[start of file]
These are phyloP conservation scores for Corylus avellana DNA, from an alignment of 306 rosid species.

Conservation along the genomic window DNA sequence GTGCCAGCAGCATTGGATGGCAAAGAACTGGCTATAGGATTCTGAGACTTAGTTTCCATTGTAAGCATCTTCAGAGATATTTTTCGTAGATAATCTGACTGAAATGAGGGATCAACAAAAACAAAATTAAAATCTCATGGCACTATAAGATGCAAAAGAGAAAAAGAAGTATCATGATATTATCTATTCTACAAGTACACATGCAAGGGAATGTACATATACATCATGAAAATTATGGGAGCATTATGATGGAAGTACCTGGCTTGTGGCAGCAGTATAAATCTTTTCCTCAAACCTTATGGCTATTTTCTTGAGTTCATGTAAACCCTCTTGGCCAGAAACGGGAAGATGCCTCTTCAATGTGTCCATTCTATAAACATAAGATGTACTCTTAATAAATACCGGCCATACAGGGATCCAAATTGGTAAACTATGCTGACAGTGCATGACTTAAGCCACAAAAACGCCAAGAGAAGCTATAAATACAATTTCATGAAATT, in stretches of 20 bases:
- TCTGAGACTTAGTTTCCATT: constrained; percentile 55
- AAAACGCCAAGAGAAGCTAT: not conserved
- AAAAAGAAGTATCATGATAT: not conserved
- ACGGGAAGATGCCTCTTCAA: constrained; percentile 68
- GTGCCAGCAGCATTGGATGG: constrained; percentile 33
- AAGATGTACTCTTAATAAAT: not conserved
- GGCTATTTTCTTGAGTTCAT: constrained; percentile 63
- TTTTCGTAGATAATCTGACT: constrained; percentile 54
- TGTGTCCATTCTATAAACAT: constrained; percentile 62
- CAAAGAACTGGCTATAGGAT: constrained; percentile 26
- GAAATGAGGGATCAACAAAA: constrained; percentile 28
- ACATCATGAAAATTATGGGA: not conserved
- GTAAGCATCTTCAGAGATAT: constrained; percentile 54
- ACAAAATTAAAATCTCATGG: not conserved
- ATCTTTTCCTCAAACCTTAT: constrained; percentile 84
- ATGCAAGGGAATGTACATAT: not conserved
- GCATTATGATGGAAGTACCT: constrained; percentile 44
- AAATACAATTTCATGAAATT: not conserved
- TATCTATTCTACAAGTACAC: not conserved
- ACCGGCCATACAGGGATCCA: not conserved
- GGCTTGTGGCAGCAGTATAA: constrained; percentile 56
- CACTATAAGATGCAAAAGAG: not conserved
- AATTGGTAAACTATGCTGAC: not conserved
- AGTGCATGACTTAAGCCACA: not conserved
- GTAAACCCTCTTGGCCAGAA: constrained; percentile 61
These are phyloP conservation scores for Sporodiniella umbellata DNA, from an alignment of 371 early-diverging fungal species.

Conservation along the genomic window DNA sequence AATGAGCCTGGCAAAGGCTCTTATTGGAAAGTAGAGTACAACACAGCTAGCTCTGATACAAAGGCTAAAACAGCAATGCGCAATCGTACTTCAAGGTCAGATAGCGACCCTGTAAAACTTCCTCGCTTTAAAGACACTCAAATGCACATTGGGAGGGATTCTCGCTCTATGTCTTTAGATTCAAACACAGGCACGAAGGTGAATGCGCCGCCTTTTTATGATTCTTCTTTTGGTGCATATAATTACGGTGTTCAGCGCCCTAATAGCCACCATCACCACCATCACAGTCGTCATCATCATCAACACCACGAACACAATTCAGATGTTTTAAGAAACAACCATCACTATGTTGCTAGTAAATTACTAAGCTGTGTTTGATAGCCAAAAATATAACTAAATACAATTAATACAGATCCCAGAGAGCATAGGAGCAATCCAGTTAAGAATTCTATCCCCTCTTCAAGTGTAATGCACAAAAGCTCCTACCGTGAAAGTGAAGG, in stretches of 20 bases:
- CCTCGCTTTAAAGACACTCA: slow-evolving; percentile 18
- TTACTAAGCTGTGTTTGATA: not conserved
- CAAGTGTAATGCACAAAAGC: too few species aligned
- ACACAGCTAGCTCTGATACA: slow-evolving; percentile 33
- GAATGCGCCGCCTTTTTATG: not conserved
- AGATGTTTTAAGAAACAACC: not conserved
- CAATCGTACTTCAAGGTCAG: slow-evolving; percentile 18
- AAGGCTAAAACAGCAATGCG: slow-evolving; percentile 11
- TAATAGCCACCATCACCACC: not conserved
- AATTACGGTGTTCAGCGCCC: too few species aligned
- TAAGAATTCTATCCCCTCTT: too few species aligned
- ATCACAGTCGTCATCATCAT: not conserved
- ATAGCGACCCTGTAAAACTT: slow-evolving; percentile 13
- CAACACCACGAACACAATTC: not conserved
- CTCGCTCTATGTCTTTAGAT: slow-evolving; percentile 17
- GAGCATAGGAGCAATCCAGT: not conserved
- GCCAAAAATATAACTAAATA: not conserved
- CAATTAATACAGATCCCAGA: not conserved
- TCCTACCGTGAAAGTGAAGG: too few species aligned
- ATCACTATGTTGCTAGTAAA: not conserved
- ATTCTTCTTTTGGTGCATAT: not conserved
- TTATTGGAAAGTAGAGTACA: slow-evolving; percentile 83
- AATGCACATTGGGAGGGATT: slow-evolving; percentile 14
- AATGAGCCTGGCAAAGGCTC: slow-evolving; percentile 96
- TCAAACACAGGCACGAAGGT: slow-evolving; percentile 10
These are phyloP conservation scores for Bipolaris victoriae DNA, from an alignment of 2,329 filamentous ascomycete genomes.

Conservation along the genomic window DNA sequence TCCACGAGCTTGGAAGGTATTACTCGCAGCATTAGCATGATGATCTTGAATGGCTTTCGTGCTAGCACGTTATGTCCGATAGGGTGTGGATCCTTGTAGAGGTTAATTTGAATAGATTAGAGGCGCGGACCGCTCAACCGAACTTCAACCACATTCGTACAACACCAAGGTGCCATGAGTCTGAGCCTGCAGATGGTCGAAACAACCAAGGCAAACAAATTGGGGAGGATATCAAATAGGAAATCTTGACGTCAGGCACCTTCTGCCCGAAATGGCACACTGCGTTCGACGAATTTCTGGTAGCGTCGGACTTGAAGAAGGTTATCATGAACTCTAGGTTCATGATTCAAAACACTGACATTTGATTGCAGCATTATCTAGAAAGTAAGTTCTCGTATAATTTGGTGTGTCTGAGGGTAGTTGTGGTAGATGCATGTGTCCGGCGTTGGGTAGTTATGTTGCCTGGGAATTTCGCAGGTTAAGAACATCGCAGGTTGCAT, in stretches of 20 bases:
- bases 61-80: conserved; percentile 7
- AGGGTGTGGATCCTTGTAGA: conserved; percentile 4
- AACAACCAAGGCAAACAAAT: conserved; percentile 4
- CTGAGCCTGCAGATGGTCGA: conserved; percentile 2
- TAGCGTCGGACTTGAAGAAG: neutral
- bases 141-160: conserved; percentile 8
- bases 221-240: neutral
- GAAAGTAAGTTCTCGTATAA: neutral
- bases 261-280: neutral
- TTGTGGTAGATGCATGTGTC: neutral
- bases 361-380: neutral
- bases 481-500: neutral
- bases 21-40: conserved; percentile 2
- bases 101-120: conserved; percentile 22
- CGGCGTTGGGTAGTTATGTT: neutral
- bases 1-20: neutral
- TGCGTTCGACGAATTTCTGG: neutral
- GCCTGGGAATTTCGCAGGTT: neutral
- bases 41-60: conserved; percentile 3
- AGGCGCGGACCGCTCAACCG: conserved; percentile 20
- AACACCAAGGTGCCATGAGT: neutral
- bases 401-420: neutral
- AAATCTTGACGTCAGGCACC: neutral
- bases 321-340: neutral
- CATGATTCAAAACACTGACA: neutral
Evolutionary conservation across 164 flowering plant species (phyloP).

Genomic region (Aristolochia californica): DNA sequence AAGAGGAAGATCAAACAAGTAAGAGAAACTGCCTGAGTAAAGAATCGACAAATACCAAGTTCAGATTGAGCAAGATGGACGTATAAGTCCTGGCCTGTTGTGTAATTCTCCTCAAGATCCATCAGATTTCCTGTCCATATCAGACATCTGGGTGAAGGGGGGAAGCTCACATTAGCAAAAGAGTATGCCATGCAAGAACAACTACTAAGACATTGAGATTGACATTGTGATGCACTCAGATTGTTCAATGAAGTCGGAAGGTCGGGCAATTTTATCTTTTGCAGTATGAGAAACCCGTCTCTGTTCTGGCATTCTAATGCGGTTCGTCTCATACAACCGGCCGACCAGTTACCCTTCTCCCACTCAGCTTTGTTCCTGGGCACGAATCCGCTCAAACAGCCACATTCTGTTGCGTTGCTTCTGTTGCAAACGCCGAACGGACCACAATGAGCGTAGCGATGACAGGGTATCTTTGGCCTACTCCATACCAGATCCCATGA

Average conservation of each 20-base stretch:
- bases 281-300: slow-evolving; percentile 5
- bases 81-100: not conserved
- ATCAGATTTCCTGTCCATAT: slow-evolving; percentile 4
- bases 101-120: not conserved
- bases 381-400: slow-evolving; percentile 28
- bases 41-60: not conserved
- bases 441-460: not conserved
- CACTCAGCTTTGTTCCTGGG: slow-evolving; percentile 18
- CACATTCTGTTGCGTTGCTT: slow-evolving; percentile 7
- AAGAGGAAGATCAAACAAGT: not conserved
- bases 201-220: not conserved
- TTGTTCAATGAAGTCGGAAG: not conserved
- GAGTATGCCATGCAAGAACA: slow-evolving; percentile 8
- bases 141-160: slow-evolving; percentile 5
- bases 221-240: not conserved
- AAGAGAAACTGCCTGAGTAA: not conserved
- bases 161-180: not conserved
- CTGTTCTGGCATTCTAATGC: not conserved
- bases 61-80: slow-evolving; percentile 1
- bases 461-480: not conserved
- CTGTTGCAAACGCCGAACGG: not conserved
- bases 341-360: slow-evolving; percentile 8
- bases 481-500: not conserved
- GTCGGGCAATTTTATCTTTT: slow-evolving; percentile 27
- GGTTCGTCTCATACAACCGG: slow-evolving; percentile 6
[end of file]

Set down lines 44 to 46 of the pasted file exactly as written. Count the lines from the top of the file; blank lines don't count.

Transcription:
- CTCGCTCTATGTCTTTAGAT: slow-evolving; percentile 17
- GAGCATAGGAGCAATCCAGT: not conserved
- GCCAAAAATATAACTAAATA: not conserved